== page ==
A Self-Associating Protein Critical
for Chromosome Attachment, Division,
and Polar Organization in Caulobacter
Gitte Ebersbach,1Ariane Briegel,2Grant J. Jensen,2and Christine Jacobs-Wagner1,3,*
1Department of Molecular, Cellular and Developmental Biology, Yale University, New Haven, CT 06520, USA
2Division of Biology, California Institute of Technology, Pasadena, CA 91125, USA
3Howard Hughes Medical Institute
Cell polarization is an integral part of many unrelated
bacterial processes. How intrinsic cell polarization is
achieved is poorly understood. Here, we provide ev-
idence that Caulobacter crescentus uses a multi-
meric pole-organizing factor (PopZ) that serves as
a hub to concurrently achieve several polarizing
functions. During chromosome segregation, polar
PopZ captures the ParB?ori complex and thereby
anchors sister chromosomes at opposite poles.
This step is essential for stabilizing bipolar gradients
of a cell division inhibitor and setting up division near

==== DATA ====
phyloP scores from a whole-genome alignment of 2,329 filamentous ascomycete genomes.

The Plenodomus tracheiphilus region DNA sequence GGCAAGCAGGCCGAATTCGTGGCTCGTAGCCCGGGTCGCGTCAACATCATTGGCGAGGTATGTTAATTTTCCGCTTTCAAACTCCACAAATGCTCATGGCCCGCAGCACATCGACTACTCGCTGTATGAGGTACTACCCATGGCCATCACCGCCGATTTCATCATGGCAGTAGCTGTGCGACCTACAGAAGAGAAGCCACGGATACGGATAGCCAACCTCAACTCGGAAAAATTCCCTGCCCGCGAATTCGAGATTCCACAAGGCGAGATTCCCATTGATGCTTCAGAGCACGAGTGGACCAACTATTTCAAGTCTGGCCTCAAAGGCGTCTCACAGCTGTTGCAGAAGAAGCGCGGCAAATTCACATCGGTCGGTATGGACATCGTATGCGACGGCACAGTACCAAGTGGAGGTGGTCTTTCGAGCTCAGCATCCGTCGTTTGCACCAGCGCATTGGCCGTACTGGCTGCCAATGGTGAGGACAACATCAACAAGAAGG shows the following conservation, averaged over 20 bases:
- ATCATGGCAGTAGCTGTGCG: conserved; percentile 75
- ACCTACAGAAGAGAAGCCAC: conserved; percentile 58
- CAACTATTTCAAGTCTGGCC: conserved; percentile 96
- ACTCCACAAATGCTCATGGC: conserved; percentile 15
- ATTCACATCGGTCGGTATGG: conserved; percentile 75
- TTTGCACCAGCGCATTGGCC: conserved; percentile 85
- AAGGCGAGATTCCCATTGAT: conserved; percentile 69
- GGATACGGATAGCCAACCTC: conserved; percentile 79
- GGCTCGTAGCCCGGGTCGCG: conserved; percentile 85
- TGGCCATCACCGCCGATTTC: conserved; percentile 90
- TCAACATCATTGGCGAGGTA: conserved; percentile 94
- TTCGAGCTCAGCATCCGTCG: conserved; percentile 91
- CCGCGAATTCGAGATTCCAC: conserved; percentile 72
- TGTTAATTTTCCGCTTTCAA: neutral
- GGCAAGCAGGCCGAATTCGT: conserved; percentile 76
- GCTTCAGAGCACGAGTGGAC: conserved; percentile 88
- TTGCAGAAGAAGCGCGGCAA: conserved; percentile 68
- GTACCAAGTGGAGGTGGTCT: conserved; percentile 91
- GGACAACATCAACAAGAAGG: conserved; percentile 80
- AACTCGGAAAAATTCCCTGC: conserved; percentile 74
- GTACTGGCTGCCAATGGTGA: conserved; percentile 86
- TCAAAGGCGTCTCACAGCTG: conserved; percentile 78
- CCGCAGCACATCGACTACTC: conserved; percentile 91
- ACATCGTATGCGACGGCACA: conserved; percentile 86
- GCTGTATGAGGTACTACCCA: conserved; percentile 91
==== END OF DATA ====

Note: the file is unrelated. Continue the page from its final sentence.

and mediates the polar localization of the morphoge-
Polar accumulation of PopZ, which is central to its
polarizing activity, can be achieved independently
of division and does not appear to be dictated by
the pole curvature. Instead, evidence suggests that
localization of PopZ largely relies on PopZ multimeri-
zation in chromosome-free regions, consistent with
a self-organizing mechanism.
Bacterial cells display an intrinsic polarization affecting many as-
pects of their life (Bardy and Maddock, 2007; Ebersbach and
Jacobs-Wagner, 2007). Numerous functionally unrelated pro-
teins localize to the cell poles, affecting a wide variety of
processes including chemotaxis, signal transduction, polar mor-
phogenesis, and pathogenesis. Cell polarization also plays an
essential role during DNA segregation and cell division. Equal
partitioning of chromosomes and plasmids relies on sister DNA